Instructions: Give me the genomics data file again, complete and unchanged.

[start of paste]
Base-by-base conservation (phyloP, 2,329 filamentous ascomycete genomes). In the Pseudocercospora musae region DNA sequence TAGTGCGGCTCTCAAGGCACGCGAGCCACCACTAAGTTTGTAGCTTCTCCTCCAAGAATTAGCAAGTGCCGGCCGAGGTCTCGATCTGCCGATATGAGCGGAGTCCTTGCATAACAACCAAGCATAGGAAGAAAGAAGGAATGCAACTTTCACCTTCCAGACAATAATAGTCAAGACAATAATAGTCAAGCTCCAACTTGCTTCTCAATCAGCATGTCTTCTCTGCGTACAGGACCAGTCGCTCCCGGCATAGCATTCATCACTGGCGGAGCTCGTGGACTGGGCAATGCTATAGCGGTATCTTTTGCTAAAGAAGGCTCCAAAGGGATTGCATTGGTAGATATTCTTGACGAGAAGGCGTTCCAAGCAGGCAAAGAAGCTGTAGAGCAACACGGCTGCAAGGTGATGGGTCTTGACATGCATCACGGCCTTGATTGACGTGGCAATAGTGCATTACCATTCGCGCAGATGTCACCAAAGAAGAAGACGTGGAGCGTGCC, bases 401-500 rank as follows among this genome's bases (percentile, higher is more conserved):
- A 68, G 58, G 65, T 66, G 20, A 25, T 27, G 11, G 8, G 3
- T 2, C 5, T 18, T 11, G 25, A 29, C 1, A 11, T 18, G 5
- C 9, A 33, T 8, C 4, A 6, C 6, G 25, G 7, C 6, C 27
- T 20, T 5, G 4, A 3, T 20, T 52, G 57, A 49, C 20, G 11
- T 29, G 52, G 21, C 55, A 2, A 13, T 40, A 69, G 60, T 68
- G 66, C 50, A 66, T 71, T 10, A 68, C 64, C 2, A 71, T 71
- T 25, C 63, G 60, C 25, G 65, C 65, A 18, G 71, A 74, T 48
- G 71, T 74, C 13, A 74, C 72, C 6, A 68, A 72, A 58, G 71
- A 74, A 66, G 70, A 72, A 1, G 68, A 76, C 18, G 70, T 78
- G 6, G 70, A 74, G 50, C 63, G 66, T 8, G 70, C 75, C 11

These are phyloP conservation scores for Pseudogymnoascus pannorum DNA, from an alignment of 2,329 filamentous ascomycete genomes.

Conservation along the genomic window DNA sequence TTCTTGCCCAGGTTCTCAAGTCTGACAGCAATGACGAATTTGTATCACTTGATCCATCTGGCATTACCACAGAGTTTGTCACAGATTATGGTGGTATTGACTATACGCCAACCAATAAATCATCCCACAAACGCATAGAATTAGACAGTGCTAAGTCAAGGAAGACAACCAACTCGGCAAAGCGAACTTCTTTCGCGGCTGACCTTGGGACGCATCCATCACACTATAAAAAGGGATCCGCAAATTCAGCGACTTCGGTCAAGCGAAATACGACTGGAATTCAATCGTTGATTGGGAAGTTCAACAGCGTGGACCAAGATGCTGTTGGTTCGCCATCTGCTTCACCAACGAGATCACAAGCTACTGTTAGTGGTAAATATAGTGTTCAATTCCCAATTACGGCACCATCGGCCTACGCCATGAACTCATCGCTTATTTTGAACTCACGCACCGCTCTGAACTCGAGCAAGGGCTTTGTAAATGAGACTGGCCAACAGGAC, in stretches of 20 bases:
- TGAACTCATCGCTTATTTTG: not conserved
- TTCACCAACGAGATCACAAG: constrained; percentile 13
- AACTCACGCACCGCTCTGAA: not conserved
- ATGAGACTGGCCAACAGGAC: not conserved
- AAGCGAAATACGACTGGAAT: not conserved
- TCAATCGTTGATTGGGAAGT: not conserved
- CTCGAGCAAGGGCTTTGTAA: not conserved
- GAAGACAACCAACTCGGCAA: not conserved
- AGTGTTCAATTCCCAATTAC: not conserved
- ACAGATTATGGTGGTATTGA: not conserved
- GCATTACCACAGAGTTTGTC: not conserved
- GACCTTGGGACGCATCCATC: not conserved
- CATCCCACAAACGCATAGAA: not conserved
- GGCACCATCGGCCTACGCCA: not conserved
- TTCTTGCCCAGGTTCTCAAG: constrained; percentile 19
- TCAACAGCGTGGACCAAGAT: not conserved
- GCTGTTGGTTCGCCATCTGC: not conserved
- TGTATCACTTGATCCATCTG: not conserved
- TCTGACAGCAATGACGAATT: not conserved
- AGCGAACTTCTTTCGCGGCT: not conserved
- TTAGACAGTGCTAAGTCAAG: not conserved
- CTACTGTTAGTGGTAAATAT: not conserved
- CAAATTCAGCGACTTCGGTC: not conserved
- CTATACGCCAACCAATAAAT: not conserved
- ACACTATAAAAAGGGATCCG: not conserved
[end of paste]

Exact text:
Base-by-base conservation (phyloP, 2,329 filamentous ascomycete genomes). In the Pseudocercospora musae region DNA sequence TAGTGCGGCTCTCAAGGCACGCGAGCCACCACTAAGTTTGTAGCTTCTCCTCCAAGAATTAGCAAGTGCCGGCCGAGGTCTCGATCTGCCGATATGAGCGGAGTCCTTGCATAACAACCAAGCATAGGAAGAAAGAAGGAATGCAACTTTCACCTTCCAGACAATAATAGTCAAGACAATAATAGTCAAGCTCCAACTTGCTTCTCAATCAGCATGTCTTCTCTGCGTACAGGACCAGTCGCTCCCGGCATAGCATTCATCACTGGCGGAGCTCGTGGACTGGGCAATGCTATAGCGGTATCTTTTGCTAAAGAAGGCTCCAAAGGGATTGCATTGGTAGATATTCTTGACGAGAAGGCGTTCCAAGCAGGCAAAGAAGCTGTAGAGCAACACGGCTGCAAGGTGATGGGTCTTGACATGCATCACGGCCTTGATTGACGTGGCAATAGTGCATTACCATTCGCGCAGATGTCACCAAAGAAGAAGACGTGGAGCGTGCC, bases 401-500 rank as follows among this genome's bases (percentile, higher is more conserved):
- A 68, G 58, G 65, T 66, G 20, A 25, T 27, G 11, G 8, G 3
- T 2, C 5, T 18, T 11, G 25, A 29, C 1, A 11, T 18, G 5
- C 9, A 33, T 8, C 4, A 6, C 6, G 25, G 7, C 6, C 27
- T 20, T 5, G 4, A 3, T 20, T 52, G 57, A 49, C 20, G 11
- T 29, G 52, G 21, C 55, A 2, A 13, T 40, A 69, G 60, T 68
- G 66, C 50, A 66, T 71, T 10, A 68, C 64, C 2, A 71, T 71
- T 25, C 63, G 60, C 25, G 65, C 65, A 18, G 71, A 74, T 48
- G 71, T 74, C 13, A 74, C 72, C 6, A 68, A 72, A 58, G 71
- A 74, A 66, G 70, A 72, A 1, G 68, A 76, C 18, G 70, T 78
- G 6, G 70, A 74, G 50, C 63, G 66, T 8, G 70, C 75, C 11

These are phyloP conservation scores for Pseudogymnoascus pannorum DNA, from an alignment of 2,329 filamentous ascomycete genomes.

Conservation along the genomic window DNA sequence TTCTTGCCCAGGTTCTCAAGTCTGACAGCAATGACGAATTTGTATCACTTGATCCATCTGGCATTACCACAGAGTTTGTCACAGATTATGGTGGTATTGACTATACGCCAACCAATAAATCATCCCACAAACGCATAGAATTAGACAGTGCTAAGTCAAGGAAGACAACCAACTCGGCAAAGCGAACTTCTTTCGCGGCTGACCTTGGGACGCATCCATCACACTATAAAAAGGGATCCGCAAATTCAGCGACTTCGGTCAAGCGAAATACGACTGGAATTCAATCGTTGATTGGGAAGTTCAACAGCGTGGACCAAGATGCTGTTGGTTCGCCATCTGCTTCACCAACGAGATCACAAGCTACTGTTAGTGGTAAATATAGTGTTCAATTCCCAATTACGGCACCATCGGCCTACGCCATGAACTCATCGCTTATTTTGAACTCACGCACCGCTCTGAACTCGAGCAAGGGCTTTGTAAATGAGACTGGCCAACAGGAC, in stretches of 20 bases:
- TGAACTCATCGCTTATTTTG: not conserved
- TTCACCAACGAGATCACAAG: constrained; percentile 13
- AACTCACGCACCGCTCTGAA: not conserved
- ATGAGACTGGCCAACAGGAC: not conserved
- AAGCGAAATACGACTGGAAT: not conserved
- TCAATCGTTGATTGGGAAGT: not conserved
- CTCGAGCAAGGGCTTTGTAA: not conserved
- GAAGACAACCAACTCGGCAA: not conserved
- AGTGTTCAATTCCCAATTAC: not conserved
- ACAGATTATGGTGGTATTGA: not conserved
- GCATTACCACAGAGTTTGTC: not conserved
- GACCTTGGGACGCATCCATC: not conserved
- CATCCCACAAACGCATAGAA: not conserved
- GGCACCATCGGCCTACGCCA: not conserved
- TTCTTGCCCAGGTTCTCAAG: constrained; percentile 19
- TCAACAGCGTGGACCAAGAT: not conserved
- GCTGTTGGTTCGCCATCTGC: not conserved
- TGTATCACTTGATCCATCTG: not conserved
- TCTGACAGCAATGACGAATT: not conserved
- AGCGAACTTCTTTCGCGGCT: not conserved
- TTAGACAGTGCTAAGTCAAG: not conserved
- CTACTGTTAGTGGTAAATAT: not conserved
- CAAATTCAGCGACTTCGGTC: not conserved
- CTATACGCCAACCAATAAAT: not conserved
- ACACTATAAAAAGGGATCCG: not conserved